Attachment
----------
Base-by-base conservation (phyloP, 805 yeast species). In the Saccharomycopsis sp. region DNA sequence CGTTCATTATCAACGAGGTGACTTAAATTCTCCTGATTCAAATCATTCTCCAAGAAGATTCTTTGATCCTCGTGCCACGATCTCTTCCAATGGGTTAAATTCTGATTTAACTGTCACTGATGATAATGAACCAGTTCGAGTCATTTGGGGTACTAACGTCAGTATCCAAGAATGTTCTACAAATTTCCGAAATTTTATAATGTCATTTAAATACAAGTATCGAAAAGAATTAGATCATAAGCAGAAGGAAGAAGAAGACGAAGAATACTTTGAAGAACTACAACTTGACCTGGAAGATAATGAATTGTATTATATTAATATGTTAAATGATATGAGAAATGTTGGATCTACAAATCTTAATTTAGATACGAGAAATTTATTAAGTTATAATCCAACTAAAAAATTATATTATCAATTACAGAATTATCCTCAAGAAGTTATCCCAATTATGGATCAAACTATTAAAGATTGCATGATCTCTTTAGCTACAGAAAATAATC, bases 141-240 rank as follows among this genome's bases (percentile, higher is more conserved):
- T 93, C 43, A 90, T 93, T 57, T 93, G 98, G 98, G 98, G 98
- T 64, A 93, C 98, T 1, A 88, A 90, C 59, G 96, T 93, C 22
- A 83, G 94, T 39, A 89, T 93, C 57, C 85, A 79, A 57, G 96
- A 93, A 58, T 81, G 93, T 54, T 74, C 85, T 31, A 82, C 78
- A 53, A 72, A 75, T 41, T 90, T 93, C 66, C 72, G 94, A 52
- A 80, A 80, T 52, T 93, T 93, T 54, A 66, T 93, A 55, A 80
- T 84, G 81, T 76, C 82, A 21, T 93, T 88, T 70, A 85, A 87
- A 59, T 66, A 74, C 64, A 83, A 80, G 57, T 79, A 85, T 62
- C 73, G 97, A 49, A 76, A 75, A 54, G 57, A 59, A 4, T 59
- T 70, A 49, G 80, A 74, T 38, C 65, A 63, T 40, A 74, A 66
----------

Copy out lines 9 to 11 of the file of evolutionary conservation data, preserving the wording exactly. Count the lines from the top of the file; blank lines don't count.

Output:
- A 59, T 66, A 74, C 64, A 83, A 80, G 57, T 79, A 85, T 62
- C 73, G 97, A 49, A 76, A 75, A 54, G 57, A 59, A 4, T 59
- T 70, A 49, G 80, A 74, T 38, C 65, A 63, T 40, A 74, A 66